Instead of getting back in the car, we mounted a long flight of stairs, arriving at a large Railway Station. A maze of tracks and platforms stretched for miles. Above us were wires that crisscrossed, supporting a series of signs that I couldn’t read. I had left the map in the car, and I couldn’t remember the name of the town where we were headed, I couldn’t remember the design of the script it had been written in. The sun was going down, and the meager light bulbs that hung naked from the wires only provided enough light to feel our way along the platform where I saw a sign I recognized. A phone booth!

Becky asked me to call for directions. It took awhile before I could get an operator that spoke English. The conversation went like this:

Me: “I’m lost and I need help.”

Operator: “Where are you?”

Me: “I don’t know. I’m lost.”

Op: “Where are you going?”

Me: “I don’t know. I can’t remember the name of the city.”

Op: “Can you spell it?”

Me: “I don’t know your letters.”

Op: “Where are you?”

Me: “I don’t know. I’m lost, but I’m at a train station.”

Op: “Which one?”

Me: “I don’t know. I can’t read the sign.”

And so on. For a long period of time. The phone began having serious problems. The operator faded away, and the phone dissolved in my hands.

Becky grabbed me by the shoulders, and pressed down. “You are not lost. You are here. Feel the ground under your feet? You are here. We just don’t know where ‘here’ is right now.”

We continued down the wooden platform until a stewardess pointed us into a train. Narrow beds were made up on each side of a narrow, dusty hallway. The dark oak paneling accented the starched white cotton sheets on the cots. I wanted so much to sleep. I could smell curry that was being prepared, and I hoped dinner would be served soon. The train began to pull out of the station as I stretched out on the cot and I felt myself drift off into sleep.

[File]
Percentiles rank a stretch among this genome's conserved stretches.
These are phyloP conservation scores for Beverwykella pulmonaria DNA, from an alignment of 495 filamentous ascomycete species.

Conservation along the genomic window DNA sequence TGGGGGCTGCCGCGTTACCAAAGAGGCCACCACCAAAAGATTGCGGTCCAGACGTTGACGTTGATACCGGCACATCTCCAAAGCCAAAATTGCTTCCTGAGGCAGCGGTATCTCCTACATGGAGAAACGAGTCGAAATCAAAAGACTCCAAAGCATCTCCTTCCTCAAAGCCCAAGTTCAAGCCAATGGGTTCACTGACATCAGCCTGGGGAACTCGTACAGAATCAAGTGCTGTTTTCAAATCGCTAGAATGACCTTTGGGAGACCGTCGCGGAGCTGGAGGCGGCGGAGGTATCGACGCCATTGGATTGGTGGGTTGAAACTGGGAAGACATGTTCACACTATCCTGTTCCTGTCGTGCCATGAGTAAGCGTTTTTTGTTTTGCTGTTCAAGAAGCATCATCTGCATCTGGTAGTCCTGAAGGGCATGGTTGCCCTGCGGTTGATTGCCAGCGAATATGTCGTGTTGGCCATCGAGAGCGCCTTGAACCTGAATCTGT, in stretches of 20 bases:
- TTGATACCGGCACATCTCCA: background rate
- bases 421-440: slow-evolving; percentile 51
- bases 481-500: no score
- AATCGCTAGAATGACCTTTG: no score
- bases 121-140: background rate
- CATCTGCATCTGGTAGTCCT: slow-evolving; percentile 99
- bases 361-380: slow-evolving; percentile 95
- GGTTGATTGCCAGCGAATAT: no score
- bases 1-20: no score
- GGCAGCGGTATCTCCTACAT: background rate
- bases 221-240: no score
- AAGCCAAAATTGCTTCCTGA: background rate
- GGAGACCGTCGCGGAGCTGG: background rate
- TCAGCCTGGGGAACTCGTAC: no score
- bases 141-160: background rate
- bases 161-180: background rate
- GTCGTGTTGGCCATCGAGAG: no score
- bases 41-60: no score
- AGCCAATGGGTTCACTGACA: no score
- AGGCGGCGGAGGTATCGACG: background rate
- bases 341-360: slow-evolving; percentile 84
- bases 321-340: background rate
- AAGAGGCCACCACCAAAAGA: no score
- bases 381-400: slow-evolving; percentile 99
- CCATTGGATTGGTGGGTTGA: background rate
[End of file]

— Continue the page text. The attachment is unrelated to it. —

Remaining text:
The alarm went off and I was home. Smooth, lime green soft cotton sheets that I had chosen. I hugged my pillow and celebrated its normalcy.

Spider Dance

Huntsman spider

There are few things that embarrass me as much as doing the spider dance in public. Especially since I can’t keep quiet while performing it.

Becky and I were out working on the woodpile. We were moving the wood from the ugly pile that has transformed our backyard from a beautiful peaceful oasis into a haystack of chopped wood piled higgledy-piggledy with blackberry vines threatening to over-rule everything. For the last two years, I have groaned whenever I have looked out the utility room window. Ugh! Someday those would be gone. Someday was last Saturday, and I am proud to announce that the pile is gone! It is now neatly stacked on racks. I still have piles of kindling to stack neatly on pallets, but that is still a work in progress.

The problem came when we lifted the last pieces of wood under the lilac tree I had forgotten we had. I suppose the spider had picked up and moved hundreds of times as we picked piece after piece off the pile. Each time, he moved on to the next log, the next row, the next stack. Thinking he had plenty of time to hang the pictures, move the sofa, straighten the tablecloth. But no. We kept him moving all day long. Finally, at dusk, he was unearthed with nowhere to go.

A huge spider. I suspect he was harmless, but one never knows. When you can’t ask a critter to roll over and show his belly, or stand still so you can take a picture and wait there while I email the picture to a nearby university extension where they can tell me whether to kill the spider or let it live. In that moment, as I looked into his many eyes, I covered him gently with the nearby tarp and whispered that if he knew what was good for him, he would be gone when I came back.

I thought that was it. But no. When I stepped into the alley, when I was in full view of the entire neighborhood, I suddenly felt like I had a million huge spiders crawling all over me. The inevitable creepiness took over my body, and alas. The dance and the screaming took place.

No one cheered. No one laughed. I suspect everyone knew exactly what had happened. It’s a spider dance and everyone knows the steps.